It officially opened to drivers and pedestrians last year but on Thursday evening, the City of Edmonton held a grand opening for the Walterdale Bridge now that the final trail system around the bridge has been opened to the public.
WATCH: On Sept. 7, 2018 Albert Delitala filed a report looking into the final price tag of Edmonton’s Walterdale Bridge
Mayor Don Iveson got emotional as he spoke about what he believes the bridge has already come to mean to the city. He said he believes Edmontonians who loved the old Walterdale Bridge are being won over by its replacement.
“Everybody and their family had some nostalgia for a bridge that served this community and bridged the two sides of this river for 100 years,” he said. “But nobody’s talking about that anymore… because people are absolutely in love with this thing.
WATCH: On Aug. 28, 2018, Vinesh Pratap filed this report about parts of Edmonton’s river valley trail system around the new Walterdale Bridge once again being open to use after about a five-year wait.
Among those who attended Thursday’s ceremony were the descendants of John Walter, for whom the bridge was named after. Walter was an early settler who ran a ferry on the North Saskatchewan River.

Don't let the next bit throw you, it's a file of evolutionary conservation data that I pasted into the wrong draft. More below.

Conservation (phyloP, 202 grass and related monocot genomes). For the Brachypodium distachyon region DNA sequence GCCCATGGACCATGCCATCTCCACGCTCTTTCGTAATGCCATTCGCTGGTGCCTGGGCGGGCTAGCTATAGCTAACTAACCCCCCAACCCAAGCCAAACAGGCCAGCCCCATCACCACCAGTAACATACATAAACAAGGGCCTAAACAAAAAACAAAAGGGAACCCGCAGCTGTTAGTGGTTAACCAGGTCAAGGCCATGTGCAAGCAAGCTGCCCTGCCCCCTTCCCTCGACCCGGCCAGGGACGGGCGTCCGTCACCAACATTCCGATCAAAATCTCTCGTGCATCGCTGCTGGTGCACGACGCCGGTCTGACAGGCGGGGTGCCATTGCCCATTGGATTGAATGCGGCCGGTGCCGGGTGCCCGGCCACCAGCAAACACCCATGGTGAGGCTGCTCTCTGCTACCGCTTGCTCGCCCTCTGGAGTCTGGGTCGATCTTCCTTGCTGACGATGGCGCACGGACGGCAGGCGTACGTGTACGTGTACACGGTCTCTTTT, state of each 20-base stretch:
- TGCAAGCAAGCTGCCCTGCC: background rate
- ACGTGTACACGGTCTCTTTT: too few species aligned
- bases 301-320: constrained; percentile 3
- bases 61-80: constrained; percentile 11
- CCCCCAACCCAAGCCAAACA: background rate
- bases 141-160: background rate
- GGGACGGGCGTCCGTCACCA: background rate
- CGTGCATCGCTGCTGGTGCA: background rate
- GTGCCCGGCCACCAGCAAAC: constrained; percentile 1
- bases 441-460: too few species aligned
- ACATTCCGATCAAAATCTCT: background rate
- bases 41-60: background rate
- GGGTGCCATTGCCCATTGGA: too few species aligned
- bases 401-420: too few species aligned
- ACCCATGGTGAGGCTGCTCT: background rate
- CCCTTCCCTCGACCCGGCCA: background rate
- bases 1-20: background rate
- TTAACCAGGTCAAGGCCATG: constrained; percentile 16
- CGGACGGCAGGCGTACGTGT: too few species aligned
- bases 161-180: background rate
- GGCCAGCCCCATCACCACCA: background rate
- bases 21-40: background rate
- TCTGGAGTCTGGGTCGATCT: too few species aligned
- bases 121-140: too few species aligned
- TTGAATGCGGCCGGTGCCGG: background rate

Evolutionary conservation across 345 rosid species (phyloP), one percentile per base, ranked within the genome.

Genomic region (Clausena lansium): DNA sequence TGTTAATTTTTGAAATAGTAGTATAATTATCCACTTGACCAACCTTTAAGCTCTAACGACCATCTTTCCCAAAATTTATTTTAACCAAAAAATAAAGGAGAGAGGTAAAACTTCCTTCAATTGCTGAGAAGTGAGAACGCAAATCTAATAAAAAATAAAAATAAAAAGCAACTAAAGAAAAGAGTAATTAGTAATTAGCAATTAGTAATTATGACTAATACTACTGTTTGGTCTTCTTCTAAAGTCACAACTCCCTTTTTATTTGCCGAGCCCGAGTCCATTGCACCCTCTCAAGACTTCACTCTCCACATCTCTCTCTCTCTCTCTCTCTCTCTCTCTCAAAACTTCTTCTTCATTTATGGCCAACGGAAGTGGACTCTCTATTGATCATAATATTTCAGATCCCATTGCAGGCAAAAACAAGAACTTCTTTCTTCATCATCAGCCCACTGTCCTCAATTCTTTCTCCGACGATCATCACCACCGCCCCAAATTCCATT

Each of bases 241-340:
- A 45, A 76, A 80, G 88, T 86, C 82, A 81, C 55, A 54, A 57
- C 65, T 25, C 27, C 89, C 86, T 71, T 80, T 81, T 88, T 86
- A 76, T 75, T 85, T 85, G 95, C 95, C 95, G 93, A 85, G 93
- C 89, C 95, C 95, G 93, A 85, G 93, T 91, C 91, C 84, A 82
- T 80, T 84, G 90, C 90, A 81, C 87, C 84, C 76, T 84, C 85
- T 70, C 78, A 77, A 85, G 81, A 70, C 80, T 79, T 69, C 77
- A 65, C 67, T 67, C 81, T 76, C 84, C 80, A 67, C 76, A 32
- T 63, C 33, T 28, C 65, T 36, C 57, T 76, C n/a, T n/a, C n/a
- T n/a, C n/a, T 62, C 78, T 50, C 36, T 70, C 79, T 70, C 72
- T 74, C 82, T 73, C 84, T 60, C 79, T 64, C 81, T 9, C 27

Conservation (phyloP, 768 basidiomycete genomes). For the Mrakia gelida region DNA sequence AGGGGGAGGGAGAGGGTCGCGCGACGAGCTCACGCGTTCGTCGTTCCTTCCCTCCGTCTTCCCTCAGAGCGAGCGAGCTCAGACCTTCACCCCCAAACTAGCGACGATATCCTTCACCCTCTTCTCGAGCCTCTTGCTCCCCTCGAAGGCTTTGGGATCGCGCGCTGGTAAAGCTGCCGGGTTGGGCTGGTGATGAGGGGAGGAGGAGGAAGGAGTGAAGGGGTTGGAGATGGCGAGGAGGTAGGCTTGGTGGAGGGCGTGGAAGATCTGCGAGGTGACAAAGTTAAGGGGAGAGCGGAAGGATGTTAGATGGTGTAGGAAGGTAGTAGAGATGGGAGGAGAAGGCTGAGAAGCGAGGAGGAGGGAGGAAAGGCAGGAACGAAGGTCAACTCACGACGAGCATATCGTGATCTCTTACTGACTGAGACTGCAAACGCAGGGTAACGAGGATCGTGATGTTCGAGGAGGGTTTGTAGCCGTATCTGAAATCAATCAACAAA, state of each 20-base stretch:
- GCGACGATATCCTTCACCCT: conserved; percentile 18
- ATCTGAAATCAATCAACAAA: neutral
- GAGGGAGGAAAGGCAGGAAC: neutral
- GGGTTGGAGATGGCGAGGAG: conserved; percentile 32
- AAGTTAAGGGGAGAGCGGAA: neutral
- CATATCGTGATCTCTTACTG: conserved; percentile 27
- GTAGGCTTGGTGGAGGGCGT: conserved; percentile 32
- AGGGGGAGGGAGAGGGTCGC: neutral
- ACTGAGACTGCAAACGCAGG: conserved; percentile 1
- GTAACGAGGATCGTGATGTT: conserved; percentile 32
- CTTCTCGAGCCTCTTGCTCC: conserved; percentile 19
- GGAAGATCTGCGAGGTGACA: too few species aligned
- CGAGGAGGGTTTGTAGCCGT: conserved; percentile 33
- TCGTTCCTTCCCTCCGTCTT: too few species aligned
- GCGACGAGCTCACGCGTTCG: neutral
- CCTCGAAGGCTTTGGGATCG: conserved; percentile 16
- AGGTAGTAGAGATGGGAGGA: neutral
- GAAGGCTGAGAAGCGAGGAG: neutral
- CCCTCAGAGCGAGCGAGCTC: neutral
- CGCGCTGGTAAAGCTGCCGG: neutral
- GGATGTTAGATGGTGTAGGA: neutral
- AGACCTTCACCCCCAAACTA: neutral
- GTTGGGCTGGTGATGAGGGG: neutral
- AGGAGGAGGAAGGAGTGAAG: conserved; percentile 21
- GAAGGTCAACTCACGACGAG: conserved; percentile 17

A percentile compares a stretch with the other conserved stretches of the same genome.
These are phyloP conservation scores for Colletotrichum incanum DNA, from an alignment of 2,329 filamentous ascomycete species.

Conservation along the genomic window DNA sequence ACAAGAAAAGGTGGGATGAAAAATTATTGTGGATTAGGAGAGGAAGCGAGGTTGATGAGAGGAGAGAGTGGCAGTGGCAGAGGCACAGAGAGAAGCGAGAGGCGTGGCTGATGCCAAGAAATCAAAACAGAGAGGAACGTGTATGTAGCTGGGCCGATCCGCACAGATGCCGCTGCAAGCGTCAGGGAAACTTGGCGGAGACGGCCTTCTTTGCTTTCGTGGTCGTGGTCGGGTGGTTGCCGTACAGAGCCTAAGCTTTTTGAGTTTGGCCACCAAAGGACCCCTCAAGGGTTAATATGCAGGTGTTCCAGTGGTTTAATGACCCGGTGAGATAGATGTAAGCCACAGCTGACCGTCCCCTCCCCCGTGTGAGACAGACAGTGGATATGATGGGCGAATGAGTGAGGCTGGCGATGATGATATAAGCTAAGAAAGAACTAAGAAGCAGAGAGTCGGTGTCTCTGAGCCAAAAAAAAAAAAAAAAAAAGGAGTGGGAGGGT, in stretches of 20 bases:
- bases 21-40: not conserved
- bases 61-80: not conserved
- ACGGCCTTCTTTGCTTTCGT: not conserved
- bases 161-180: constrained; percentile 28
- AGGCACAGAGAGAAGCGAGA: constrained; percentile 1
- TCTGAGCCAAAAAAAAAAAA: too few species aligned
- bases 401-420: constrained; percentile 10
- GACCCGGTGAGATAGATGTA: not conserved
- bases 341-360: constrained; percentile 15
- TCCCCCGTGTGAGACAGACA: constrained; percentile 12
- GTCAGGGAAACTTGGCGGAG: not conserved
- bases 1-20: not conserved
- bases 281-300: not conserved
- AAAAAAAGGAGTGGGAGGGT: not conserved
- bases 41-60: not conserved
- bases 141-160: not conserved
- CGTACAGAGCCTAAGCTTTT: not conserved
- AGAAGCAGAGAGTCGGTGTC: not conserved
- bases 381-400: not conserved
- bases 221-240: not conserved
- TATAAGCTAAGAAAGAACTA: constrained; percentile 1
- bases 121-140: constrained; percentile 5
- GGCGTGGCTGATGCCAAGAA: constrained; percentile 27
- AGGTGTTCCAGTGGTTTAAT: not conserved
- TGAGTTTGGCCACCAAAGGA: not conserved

Laughlin said the area will likely continue to evolve as a result of the city’s Touch the Water initiative, which aims to bring Edmontonians closer to the river. He said the city is currently in the process of hiring designers to offer initial ideas for the area.
Construction on the $155-million bridge began in 2013 and was initially scheduled to be complete in the fall of 2015. However, there were multiple delays because of late arriving material and weather-sensitive work, leading to the two-year delay of its opening.
WATCH: The new Walterdale Bridge is officially complete and despite the challenges, the city says taxpayers aren’t on the hook for any cost overruns. As Sarah Kraus explains on Global News at 11, it’s already a key fixture in the Edmonton skyline.
The contractor, Acciona-Pacer Joint Venture, has been charged two kinds of penalties for the delays: $10,000/day for site occupancy and $7,000/day for administration costs. Last year, Iveson said the contractor already owed the city about $12 million and on Thursday, Laughlin said some of the money has already been recouped.
“We’ve collected damages on this project,” he said. “The project is going to finish… on or under-budget.
“Because there’s legal elements to that, I can’t really discuss much more related to the liquidated damages.”
Laughlin suggested the final budget for the project would be announced once its two-year warranty expires. He added that the delays on the project will offer lessons for future projects.
“For our more complex projects, we want to make sure that we create some manageable expectations around timelines (and) budget scope, because with all construction projects… it’s not an exact science. It does come with some risks and challenges.”
Watch below: The final price tag for Edmonton’s Walterdale Bridge remains unknown. On Thursday, a grand opening was held for the bridge that took much longer to complete than originally projected. Alberta Delitala filed this report on Sept. 7, 2018.
–With files from Global News’ Slav Kornik and Karen Bartko